Some passages in the Old Testament throw up bizarre riddles for those of us who have always thought its various authors were strict monotheists in the same sense as we expect modern Jewish rabbis to be no-nonsense monotheists. For starters, there are those most curious passages where we read of an angel engaging earthly mortals in conversation and suddenly speaking as if they are God himself. Sometimes after such a conversation the human characters are even made to say they have just met or spoken with God. Then there are those passages in Ezekiel that read as if God were a human figure who gets off his throne and starts to guide Ezekiel around his temple. There are other riddles but let’s stick with these two types for now.
Now something even stranger happens when we turn to other Jewish writings from the centuries either side of the BCE/CE point. Various writings from that period appear to have picked up these riddles in the Scriptural canon and run with them into places we could never imagine any truly monotheistic rabbi would dare follow. They bring us into a heavenly world where it is often difficult to decide who is God and who is an angel. Sometimes there appears to be an angel so exalted that he appears to be God’s proxy or principal agent who does all of God’s work. That angel is sometimes depicted as very much in the form of a man.
To put it most bluntly, this literature introduces us to a “man” in heaven (or celestial figure in the form of a man) who is a manifestation of God Himself. That same angelic or celestial Man sometimes appears on earth — still as a manifestation of God — to communicate with mortals. He is sometimes called the Angel of the Lord but at other times he calls himself by the name of God. Further, this celestial “man” figure or divine manifestation) is known and experienced in visions.
This most highly exalted angel sometimes starts to look very much like the image we have of Jesus Christ, the “Son of Man”, at the right hand of God in heaven from our readings of the New Testament epistles and book of Acts. These Christian sources likewise speak of that Christ being revealed in visions.
It has taken me longer than usual to prepare this post because the territory is so new for me. I’ve read about the various angelic figures in extra-canonical Jewish literature and I’ve read probably most of the apocryphal writings in which these figures prominently appear but I’ve never deeply studied this literature or its angelophany as a whole or in any depth. I’ve read Margaret Barker’s The Great Angel and other works of hers but their implications do not appear to register in the wider studies of Christian origins. Professor Hurtado’s argues that Christianity’s heavenly Christ does not truly bear a valid comparison with them because there is no evidence that any of these “Jewish” angels were ever worshiped. In my previous post I quoted Professor Boyarin’s response to that “criterion of dissimilarity”.
I am now seeking out a range of specialist scholarly works on this subject for the first time so it is taking a little while to assimilate and synthesize with what I know from New Testament studies. So far I have read the laments by two scholars of early Judaism deploring the failure of many scholars of Christian origins to take serious note of these writings and their potential relevance for Christianity. Consequently finding ways to relate what I am reading to Christian studies has relatively few guide posts and therefore is slow going for me. Trying to write up about material that I am still trying to come to terms with is especially slow going.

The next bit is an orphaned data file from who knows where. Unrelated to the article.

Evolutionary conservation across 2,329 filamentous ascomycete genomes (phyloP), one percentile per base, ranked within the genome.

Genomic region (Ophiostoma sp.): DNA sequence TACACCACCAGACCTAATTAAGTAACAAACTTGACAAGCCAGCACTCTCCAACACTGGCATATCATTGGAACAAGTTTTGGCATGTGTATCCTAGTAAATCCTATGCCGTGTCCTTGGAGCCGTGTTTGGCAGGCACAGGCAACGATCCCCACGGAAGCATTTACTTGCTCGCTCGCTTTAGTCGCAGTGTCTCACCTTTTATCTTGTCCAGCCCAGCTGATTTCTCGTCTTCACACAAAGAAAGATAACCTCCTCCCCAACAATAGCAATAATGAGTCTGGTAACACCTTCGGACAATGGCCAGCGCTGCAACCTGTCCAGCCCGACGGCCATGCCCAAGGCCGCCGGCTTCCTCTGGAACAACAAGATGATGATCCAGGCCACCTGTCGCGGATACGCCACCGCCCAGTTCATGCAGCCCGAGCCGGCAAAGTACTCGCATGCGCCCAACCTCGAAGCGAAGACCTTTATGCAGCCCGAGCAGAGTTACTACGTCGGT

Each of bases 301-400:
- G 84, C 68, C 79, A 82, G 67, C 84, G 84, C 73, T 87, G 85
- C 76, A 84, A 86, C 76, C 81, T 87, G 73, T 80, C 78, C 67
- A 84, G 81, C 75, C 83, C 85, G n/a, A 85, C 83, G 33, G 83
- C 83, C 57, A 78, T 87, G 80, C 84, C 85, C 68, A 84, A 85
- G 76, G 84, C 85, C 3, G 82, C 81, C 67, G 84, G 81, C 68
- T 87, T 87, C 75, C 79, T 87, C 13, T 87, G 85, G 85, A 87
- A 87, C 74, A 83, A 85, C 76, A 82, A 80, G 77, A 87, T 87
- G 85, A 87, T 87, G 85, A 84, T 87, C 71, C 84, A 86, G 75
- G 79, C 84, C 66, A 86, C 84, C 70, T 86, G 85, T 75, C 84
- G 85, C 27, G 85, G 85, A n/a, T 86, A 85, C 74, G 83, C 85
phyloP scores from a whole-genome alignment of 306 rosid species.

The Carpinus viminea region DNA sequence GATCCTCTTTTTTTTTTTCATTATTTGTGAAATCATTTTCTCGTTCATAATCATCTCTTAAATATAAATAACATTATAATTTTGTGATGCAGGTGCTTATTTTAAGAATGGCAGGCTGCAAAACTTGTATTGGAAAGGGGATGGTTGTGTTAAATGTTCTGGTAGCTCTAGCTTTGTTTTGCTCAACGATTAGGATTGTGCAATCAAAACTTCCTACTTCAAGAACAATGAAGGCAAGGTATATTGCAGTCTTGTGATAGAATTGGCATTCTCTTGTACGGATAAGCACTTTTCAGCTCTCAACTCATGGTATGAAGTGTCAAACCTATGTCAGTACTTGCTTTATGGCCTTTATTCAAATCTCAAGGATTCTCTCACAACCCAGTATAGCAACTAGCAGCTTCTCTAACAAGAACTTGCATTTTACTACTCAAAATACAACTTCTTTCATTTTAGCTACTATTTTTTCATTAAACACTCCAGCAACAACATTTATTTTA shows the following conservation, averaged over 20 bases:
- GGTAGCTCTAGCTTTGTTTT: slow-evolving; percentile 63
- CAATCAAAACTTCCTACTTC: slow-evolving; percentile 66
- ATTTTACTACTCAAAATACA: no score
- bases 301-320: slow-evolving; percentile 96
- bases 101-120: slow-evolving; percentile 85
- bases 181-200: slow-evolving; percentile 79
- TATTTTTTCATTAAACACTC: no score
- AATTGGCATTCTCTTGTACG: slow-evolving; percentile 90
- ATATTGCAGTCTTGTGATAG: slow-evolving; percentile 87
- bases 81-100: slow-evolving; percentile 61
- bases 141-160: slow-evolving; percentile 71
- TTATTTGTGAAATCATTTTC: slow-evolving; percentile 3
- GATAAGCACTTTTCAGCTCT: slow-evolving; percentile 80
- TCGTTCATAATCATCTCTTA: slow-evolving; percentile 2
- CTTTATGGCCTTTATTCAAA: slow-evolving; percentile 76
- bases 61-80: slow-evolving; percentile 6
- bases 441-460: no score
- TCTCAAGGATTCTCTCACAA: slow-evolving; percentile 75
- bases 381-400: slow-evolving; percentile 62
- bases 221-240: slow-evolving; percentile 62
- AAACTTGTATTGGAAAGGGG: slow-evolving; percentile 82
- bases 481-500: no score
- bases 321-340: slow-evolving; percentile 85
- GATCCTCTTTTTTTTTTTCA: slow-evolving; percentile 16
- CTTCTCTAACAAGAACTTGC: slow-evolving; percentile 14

The Wide Variety of Sources
Elliot R. Wolfson, the Abraham Lieberman Professor of Hebrew and Judaic Studies at New York University, wrote the imaginatively titled book Through the Speculum That Shines: Vision and Imagination in Medieval Jewish Mysticism (1994) that the Amazon site tells us was awarded the following:
- Winner of the 1995 Sarah H. and Julius Kushner Award, National Jewish Book Council
- One of Choice‘s Outstanding Academic Titles for 1995
- Winner of the 1994 Excellence in Book Publishing Award, American Academy of Religion
Wolfson is one of a good number of scholars of early Judaism who trace Jewish mysticism back to Jewish writings from around the same era as Christian beginnings and earlier. Further, those Jewish writings appear to be following train of thought laid out in certain passages in the Bible. This brings us back to those passages mentioned in the opening paragraph — Ezekiel’s visions and angels conversing with mortals on earth.
I once tended to assume that these ideas of early Judaism were fringe ideas that bore little real relationship to what I thought of as “mainstream Judaism” or even Christianity and that many of them post-dated Christian beginnings anyway. That’s not quite how all scholars of Judaism see it. Christopher Rowland writes in The Open Heaven: a Study of Apocalyptic in Judaism and Early Christianity (1982)
Although little detail is given about these angelophanies, it appears that there was an angelic being who in some sense was regarded as communicating the appearance of God himself and who sometimes appeared in the form of a man (Gen. 18.2). This being was called by the name of God (Gen. 31:11-13), even though this attribution was derived from his function as God’s representative. Our purpose in mentioning the mal’ak YHWH [Angel of the Lord] is merely to show that the ideas which we shall be looking at in the apocalypses were no innovation in Jewish religion, whatever the contribution in details may have been from other sources, but have their origin within the ancient traditions of Israel. (p. 95, my bolding)
That is, this tradition had its origins as early as some of the canonical Old Testament books.